Three years later , I met my wife , and a year after that , we had our first child , a son. We’ve since had two more , both girls. The births of my children were the happiest and proudest moments of my life. I held their small , wrinkled bodies in my hands , and promised them that we would never be strangers to each other. That we would always be close. That we could always talk to each other , no matter how wide a rift there was between us. And , to this day , as they are now in their teenage years , we have never been strangers to one another , and never will be.
Dad passed during my thirty – fifth year. It was a heart attack. We flew home for the funeral. We had seen him no more than five or six times in fifteen years , and in all that time he had barely kept in touch. I guess the two of them were too busy to pick up a phone , or write.
After visiting Mom’s grave , we visited the clearing behind the house. I hadn’t been there in sixteen years. It hadn’t changed much in all that time ; it looked almost as it had the day I’d last seen it.
The plaque was still there , right where I’d left , leaning against the roots of the largest tree. I’d left it there sixteen years before , hoping that someone would find it and discover what the words had meant to me , and what they will always mean. Love is the answer. Love is the meaning of the words. Love of life. Love of family. Love of friends. Realizing that life , even in all it’s pain and anguish , is a gift. If you have love in your life , even if it’s the love of just one person , then celebrate it. Sing … dance … laugh … love. Be grateful that someone loves you. Life is so short. We don’t realize just how short it really is until we lose a loved one. If we don’t show appreciation for those in our lives today , then who knows what tomorrow may bring? A loved one may be gone in an instant , and things may remain unsaid. Things we may end up regretting.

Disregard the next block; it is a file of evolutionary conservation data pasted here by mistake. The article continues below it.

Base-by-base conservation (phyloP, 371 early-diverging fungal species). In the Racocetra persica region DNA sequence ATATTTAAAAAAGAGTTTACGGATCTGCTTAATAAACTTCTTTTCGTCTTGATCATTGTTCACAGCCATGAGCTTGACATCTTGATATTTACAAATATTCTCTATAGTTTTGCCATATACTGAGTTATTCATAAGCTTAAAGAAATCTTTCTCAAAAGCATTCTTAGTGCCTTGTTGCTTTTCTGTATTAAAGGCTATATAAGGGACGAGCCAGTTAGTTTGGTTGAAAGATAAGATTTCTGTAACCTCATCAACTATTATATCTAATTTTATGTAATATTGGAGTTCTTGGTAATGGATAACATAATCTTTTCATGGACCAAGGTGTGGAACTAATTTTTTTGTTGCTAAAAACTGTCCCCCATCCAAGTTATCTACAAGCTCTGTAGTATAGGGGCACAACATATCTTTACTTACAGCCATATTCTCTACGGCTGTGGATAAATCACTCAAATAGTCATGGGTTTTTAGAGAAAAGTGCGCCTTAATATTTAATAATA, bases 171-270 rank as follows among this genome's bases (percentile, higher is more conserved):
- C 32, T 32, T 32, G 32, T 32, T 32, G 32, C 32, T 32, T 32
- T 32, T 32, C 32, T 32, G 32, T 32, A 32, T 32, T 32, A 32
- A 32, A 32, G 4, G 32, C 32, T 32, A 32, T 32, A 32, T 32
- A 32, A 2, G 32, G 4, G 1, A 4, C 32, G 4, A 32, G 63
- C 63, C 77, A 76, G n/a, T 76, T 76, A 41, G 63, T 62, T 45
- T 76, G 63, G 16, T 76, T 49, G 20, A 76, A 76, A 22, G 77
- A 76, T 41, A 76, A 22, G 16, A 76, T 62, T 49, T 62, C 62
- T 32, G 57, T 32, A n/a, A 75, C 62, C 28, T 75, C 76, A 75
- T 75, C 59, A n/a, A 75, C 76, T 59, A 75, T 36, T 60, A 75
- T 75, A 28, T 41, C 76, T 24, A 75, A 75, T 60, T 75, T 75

Life is worth living. Even with all the crap that weighs us down , and holds us back , our lives still have meaning. You may not believe that when you feel hopeless and alone. Know that you are special , and that you are never alone. You were born for a reason , and that is to bring hope into the lives of those who have none. That’s where your life has meaning.
There were other words on the plaque besides my own. In the sixteen years that I had been away , someone had etched their own below mine , and the meaning of these words , to me , were clear.
A plea for hope.
I had found my hope , my redemption. My redemption was in the promise that I had made to my children. A promise that would be passed down to my grandchildren , to each new generation. A promise that would never be broken.
Sometimes when sleep is slow in coming , I remember those lonely words , so full of promise and hope , that someone had etched below my own :
“In forgiveness there is hope. There is hope in the knowledge that I will someday be forgiven. I can only hope that someday before I die , I will find that redemption.”
It helps me sleep.